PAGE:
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The Life of David Hume$
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Ernest C. Mossner

Print publication date: 2001

Print ISBN-13: 9780199243365

Published to Oxford Scholarship Online: October 2011

DOI: 10.1093/acprof:oso/9780199243365.001.0001

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The Philosophes

The Philosophes

Chapter:
(p.475) Chapter 33 The Philosophes
Source:
The Life of David Hume
Author(s):

Ernest Campbell Mossner

Publisher:
Oxford University Press
DOI:10.1093/acprof:oso/9780199243365.003.0033

One of the first philosophes that David Hume met at Paris, the German-born Paul-Henri Thiry, Baron d'Holbach, was devoting all his efforts and his great wealth to the interests of the arts and sciences. Skilled in languages, ancient and modern, and well read in modern literature, philosophy, and science, he had contributed articles on metallurgy to the Encyclopédie and was a patron of its general editors, Denis Diderot and Jean D'Alembert. Holbach's house on the rue Royale, Butte St Roche, was the meeting place – facetiously named the ‘synagogue’ – of the leading intellectuals, and sumptuous dinners with costly wines were served every Sunday and Thursday. D'Alembert was Hume's favourite among the philosophes. To a foundling exposed near the church of St Jean le Rond in Paris was given the name of Jean Le Rond, to which was later added the surname of D'Alembert. Educated in philosophy and theology by the Jansenists, he acquired higher mathematics by himself.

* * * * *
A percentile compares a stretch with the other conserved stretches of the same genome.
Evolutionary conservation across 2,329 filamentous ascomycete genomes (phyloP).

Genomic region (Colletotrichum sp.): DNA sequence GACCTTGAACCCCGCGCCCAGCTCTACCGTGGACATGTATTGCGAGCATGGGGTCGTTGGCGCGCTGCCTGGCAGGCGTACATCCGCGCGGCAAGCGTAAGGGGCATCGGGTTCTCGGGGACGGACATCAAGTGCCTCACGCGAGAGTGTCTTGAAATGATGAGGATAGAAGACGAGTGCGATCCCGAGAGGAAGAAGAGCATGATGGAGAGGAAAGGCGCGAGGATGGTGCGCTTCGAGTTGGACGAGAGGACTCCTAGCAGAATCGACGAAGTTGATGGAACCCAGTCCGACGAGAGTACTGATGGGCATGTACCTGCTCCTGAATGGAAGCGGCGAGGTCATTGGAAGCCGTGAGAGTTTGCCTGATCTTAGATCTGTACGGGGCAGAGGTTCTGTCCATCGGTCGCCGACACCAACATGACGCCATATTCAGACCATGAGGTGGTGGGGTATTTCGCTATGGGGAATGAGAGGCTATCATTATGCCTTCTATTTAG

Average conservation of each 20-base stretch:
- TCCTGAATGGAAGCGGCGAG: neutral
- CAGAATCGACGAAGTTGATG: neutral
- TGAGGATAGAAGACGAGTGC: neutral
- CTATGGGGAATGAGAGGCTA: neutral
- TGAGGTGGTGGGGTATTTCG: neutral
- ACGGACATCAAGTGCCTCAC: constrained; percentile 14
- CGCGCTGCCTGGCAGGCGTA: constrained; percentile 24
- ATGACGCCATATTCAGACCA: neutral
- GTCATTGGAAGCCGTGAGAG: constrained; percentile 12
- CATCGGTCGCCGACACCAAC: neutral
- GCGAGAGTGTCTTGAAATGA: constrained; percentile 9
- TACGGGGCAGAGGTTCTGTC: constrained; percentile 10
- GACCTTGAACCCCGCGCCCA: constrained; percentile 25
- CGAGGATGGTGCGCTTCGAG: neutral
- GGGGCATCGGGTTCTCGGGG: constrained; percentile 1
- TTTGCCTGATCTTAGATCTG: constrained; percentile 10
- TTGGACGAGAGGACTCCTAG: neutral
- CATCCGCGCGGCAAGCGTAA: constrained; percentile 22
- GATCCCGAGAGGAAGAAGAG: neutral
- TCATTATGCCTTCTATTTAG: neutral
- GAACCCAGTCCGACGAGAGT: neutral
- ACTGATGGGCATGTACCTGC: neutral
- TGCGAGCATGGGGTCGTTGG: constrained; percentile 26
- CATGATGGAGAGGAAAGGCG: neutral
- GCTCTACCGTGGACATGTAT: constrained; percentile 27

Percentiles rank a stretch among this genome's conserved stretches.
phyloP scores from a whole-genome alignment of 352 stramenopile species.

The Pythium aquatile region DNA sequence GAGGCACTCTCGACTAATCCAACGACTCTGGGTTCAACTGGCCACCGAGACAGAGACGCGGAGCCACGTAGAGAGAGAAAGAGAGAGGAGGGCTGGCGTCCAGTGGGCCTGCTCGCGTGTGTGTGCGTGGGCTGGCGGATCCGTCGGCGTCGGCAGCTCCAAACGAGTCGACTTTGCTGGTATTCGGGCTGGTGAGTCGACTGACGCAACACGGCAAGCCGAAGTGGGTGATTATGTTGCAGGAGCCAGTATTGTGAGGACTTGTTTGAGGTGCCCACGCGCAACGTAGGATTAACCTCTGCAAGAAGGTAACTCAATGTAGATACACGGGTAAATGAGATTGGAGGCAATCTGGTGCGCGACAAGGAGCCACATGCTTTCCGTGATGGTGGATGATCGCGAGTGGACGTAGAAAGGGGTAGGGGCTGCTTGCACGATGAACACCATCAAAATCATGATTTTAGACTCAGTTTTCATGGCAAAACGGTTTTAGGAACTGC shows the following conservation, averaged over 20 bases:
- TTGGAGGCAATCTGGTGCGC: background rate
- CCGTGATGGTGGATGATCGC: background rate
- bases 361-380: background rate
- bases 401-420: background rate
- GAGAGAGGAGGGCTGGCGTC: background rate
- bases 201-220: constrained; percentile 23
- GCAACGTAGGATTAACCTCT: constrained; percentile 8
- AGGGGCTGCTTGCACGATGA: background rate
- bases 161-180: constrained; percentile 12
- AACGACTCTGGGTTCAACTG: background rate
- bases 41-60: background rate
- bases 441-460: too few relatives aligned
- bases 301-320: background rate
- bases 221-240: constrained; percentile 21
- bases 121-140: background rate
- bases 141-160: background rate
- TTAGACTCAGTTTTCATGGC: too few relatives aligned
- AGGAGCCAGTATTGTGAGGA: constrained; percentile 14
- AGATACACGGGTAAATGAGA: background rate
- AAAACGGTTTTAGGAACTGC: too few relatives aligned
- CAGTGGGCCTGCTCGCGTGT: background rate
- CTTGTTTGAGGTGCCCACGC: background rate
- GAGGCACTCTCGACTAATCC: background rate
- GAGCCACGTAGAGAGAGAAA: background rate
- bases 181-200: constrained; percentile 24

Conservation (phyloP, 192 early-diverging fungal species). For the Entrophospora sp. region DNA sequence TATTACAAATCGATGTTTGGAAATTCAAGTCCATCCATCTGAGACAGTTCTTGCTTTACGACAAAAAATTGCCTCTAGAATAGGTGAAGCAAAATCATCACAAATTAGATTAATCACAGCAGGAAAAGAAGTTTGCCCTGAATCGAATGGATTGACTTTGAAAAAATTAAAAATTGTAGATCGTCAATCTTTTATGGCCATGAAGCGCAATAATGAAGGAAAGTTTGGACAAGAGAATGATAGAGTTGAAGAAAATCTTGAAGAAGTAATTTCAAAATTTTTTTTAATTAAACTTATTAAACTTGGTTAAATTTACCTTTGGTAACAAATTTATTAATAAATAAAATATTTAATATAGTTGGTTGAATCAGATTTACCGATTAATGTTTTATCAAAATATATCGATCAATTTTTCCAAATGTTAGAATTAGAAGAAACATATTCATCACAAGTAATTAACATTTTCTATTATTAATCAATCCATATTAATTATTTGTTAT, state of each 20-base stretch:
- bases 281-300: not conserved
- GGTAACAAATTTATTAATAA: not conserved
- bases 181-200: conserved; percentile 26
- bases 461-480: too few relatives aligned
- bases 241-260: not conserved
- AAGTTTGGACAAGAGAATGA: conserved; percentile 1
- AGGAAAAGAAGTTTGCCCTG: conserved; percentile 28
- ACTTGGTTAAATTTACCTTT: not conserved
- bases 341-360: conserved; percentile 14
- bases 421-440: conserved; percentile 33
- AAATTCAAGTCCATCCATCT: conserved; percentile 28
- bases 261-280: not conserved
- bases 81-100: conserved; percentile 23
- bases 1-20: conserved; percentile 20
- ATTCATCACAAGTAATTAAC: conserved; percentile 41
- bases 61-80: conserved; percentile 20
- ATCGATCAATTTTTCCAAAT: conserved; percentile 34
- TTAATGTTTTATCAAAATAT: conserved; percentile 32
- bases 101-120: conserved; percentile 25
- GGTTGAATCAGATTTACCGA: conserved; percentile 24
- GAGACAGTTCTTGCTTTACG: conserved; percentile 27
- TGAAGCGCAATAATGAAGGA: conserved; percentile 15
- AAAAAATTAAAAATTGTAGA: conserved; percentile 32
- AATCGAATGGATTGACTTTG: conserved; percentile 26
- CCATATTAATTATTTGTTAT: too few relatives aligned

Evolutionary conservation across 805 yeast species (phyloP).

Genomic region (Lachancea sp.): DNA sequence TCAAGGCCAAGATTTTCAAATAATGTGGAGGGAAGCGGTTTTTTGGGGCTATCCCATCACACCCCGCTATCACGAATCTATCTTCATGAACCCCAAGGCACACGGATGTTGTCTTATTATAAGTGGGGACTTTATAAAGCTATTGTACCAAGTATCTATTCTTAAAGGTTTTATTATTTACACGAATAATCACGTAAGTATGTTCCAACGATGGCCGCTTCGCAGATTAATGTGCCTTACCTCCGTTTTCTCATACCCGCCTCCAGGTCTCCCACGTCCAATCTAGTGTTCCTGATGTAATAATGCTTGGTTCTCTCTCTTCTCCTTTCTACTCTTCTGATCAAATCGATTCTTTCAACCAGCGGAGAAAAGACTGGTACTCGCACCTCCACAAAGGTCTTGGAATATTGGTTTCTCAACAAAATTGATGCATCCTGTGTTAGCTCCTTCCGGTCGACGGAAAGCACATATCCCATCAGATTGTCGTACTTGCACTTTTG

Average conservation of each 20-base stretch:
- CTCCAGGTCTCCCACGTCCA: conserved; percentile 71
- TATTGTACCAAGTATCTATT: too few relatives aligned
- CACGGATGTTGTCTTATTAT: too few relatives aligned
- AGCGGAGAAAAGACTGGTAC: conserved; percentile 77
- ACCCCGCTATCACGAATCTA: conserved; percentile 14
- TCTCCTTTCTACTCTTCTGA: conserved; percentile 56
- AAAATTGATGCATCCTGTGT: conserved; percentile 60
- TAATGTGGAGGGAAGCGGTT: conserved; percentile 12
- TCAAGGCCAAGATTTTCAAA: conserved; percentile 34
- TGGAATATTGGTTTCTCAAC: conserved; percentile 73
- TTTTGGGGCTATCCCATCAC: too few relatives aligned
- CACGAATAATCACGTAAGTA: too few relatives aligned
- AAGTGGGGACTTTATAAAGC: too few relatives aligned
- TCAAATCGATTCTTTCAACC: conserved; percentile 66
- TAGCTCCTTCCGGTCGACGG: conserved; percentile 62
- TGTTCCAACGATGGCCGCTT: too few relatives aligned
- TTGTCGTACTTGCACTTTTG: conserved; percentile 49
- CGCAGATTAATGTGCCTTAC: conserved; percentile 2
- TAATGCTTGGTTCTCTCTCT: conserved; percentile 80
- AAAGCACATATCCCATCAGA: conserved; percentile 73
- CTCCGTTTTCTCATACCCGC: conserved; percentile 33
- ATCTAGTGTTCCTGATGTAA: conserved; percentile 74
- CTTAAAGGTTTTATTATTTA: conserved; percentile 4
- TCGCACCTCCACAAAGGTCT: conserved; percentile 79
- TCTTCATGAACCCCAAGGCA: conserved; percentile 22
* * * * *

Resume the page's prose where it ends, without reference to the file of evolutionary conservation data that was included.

Keywords:   philosophes, David Hume, Paul-Henri Thiry, Baron d'Holbach, arts, philosophy, Encyclopédie, Denis Diderot, Jean D'Alembert, Butte St Roche

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